A developed power of observation ensures easy and fast flow of information to the brain. But, we must have the proper storage facilities to store the information, so that it is available for processing as and when required. It was earlier thought that memory could not be developed. People used to think that repetitive use of the facts ensures memorization of facts. Although continuous practice does help in keeping any information in memory, various scientific techniques can be evolved for proper storage of information in the brain. Memory experts have shown that with better techniques memory can be enhanced. A trained memory can have better storage and reproduction of facts.
Hence, activities have to be designed to develop memory in such a way that the information can be stored and reproduced at will.
We all remember the seven colors in a rainbow by a simple Pnemon VIBGYOR, each letter of which is taken from the color of the rainbow in the same order. Learning the art of those techniques should be one of the main objectives of new learning system.
It is just like working in a library system. In a library, information are stored in the form of books, magazines, journals, audio and visual cassettes and CDs. For better storage, they have to be kept in separate shelves. Further, the books have to be classified and labeled as per their contents and subjects. Similarly, a better and scientific development of memory would require
Proper classification of information
Proper labeling of information
We shall try to explore some of such techniques for better storage and recall at will.
It has been a common experience that information can be easily stored in brain in form of poems and songs. In ancient India, there was a long tradition of reduction of information into poetic forms and, then, it was easily committed to memory. It was through this method that Vedic hymns were passed on from generation to generation. That is why Vedas were called Shruti (transmitted through listening), because it was preserved and transferred through listening mode only. Hence, as far as practicable, information should be converted into couplets, songs and poems for better retention and reproduction of information.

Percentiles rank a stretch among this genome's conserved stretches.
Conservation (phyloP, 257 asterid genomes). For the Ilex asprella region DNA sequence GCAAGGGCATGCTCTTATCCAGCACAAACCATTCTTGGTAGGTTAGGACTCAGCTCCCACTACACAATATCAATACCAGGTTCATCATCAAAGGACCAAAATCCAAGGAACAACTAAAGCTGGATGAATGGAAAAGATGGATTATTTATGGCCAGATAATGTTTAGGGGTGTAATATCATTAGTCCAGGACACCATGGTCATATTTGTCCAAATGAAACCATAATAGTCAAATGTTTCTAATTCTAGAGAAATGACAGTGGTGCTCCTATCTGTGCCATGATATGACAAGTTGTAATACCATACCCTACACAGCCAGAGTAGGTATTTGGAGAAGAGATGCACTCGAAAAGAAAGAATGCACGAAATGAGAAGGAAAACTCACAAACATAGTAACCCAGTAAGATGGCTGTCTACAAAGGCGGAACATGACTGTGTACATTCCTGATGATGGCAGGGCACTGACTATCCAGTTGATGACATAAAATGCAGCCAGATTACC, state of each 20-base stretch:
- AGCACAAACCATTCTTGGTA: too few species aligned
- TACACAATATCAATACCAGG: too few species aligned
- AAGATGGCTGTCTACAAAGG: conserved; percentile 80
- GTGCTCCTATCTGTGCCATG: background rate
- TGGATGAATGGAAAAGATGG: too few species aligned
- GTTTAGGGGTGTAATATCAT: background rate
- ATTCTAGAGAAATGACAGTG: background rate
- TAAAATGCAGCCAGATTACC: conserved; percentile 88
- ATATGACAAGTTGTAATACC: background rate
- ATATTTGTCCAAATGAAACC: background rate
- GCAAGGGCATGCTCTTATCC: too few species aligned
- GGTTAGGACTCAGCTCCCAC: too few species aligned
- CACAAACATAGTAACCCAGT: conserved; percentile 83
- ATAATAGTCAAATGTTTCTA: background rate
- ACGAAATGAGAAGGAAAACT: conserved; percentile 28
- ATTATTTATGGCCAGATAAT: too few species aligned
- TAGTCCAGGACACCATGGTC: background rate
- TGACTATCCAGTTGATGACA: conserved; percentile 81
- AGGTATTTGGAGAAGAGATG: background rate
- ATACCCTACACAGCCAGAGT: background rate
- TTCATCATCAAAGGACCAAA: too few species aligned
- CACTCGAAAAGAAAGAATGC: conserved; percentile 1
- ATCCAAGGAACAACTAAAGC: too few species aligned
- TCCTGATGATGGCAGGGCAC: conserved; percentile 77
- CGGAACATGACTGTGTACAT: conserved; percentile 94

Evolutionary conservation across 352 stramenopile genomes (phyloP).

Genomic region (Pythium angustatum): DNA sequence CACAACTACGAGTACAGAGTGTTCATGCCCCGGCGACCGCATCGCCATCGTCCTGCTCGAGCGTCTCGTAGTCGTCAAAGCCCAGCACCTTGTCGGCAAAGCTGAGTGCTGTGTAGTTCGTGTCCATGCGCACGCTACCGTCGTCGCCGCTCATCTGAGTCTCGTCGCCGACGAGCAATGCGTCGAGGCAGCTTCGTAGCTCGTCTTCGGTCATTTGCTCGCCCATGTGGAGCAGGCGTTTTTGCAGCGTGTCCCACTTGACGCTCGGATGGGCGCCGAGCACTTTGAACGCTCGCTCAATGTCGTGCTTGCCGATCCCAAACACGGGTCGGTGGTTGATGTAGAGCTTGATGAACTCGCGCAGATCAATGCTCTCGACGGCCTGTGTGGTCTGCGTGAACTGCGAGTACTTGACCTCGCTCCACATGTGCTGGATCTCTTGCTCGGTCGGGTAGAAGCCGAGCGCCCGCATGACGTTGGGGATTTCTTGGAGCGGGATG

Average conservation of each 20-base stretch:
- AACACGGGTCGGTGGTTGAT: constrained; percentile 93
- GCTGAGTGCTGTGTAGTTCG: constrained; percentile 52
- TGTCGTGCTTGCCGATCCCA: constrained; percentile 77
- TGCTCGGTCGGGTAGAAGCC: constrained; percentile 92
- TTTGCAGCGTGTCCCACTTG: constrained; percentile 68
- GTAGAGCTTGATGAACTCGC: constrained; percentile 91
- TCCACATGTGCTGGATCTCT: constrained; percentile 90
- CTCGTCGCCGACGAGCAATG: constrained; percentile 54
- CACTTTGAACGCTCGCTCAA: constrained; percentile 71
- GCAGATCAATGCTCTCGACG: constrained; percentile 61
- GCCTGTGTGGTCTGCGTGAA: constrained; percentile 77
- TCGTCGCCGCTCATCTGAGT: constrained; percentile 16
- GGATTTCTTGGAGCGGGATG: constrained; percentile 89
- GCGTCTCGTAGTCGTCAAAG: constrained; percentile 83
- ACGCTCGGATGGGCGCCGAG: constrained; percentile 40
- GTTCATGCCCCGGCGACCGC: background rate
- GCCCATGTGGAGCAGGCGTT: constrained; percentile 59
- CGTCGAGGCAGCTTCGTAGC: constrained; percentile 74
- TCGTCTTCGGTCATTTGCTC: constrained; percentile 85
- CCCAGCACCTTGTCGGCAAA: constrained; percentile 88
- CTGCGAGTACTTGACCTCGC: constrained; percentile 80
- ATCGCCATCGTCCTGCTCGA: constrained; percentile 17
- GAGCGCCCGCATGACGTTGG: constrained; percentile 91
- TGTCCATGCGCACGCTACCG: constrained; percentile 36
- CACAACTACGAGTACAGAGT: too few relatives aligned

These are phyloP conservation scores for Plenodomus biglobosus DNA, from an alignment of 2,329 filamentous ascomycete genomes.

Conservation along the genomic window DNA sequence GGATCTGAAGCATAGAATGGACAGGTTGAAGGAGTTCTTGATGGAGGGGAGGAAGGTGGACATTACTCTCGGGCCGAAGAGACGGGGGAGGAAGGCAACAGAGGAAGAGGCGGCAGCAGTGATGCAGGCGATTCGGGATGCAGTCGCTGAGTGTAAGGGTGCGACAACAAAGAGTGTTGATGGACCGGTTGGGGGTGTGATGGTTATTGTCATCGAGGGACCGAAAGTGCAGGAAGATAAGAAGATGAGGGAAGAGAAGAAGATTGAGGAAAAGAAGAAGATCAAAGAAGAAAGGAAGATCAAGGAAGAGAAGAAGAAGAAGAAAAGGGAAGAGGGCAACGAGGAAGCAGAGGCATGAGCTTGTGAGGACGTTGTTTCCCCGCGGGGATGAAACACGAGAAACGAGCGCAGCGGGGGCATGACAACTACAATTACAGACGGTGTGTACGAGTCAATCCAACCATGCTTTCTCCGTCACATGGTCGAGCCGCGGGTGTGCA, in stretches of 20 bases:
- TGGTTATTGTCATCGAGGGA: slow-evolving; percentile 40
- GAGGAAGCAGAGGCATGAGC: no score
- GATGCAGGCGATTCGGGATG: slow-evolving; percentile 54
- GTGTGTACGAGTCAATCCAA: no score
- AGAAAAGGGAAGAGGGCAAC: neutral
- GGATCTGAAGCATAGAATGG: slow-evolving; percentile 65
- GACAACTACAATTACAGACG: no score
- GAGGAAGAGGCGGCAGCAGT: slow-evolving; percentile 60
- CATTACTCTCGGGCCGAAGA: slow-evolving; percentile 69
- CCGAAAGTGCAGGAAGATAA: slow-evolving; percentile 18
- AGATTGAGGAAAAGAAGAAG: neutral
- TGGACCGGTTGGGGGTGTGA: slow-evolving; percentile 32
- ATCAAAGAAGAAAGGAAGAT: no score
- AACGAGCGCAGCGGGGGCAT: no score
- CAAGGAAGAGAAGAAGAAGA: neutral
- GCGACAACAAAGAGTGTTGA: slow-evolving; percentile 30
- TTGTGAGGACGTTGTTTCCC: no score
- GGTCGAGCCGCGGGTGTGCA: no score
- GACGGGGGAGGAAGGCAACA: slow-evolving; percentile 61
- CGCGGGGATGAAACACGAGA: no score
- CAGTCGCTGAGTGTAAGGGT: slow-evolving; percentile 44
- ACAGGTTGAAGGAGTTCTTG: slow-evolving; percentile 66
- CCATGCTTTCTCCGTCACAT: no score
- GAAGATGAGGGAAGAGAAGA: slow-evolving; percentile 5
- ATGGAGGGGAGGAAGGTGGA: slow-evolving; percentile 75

People have developed many puzzles in the form of poems to teach various information, which are easily memorized. To teach about a year, a puzzle was designed in Hindi.
Keeping pictures as an aid also enhances memory. A simple picture can convey what thousands words cannot. We have seen that in Science and Mathematics these pictorial representations are of great help in retention of information in the brain. A picture of digestive system can easily remind us the entire anatomy of the digestive system. In geometry, we have symbolic representations of ideas in the form of points and lines. In Tantras, various geometrical designs were used to symbolically represent complex ideas. In Mahabharata, pictorial representation of Chakravyuh was used for denoting military arrangement on the battlefield. Even now this picture is preserved in Mithila region of India in the form of folk floor paintings Aripan. The picture is drawn on the floor to indicate the complex character of womb, from which the concept of the unique military arrangement has been derived. Geometrical designs are of great help in retaining complex character of machines, bridges, buildings and other masonry structures.
It is also a common experience that information can be better stored in memory, if it is properly and sequentially arranged. Mathematical solutions, being arranged in a logical sequence, can be retrieved even after long interval of time. Then, one of the tasks of CLM would be to teach children to arrange information in the form of logical sequences. Let's illustrate through some examples.
gives the list of months having 30 days.
Planets (Mercury-Venus-Earth-Mars-Jupiter-Saturn-Uranus-Neptune-Pluto) can be symbolized in the form of MVEMJSUNP. Some people frame sentences beginning from these letters.
My very educated mother just showed us nine planets.
Colors in a rainbow can be memorized easily by the symbol VIBGYOR
Children with good spatial intelligence may find it important to link facts with geometrical designs. This way they are able to remember facts for a longer time. At School of Creative Learning learners are asked to present facts in the form of various designs to memorize them. This way they are able to memorize.
Properties of Chemical Symbols
If any information is arranged in form of a story, it can be retrieved at will even after a long period of time. In our folk tradition, this method was used to convey certain eternal values from generation to generation. That is why we find tradition of listening to stories on the occasion of various festivals. So conversion of information in form of story would be a major task in the context of CLM.
At School of Creative Learning even information of science such as body systems like digestive system, circulatory system etc. have been converted into stories having symbolic connotations. This has been found to arouse great interest in children about the body system without having any formal introduction about anatomy.
It has also been found that if any information is properly symbolized, it is easier to commit them to memory. As we have seen different colors in a rainbow can easily be remembered, if their first letters symbolizes different colors and then they are arranged in the order of their appearance in the rainbow.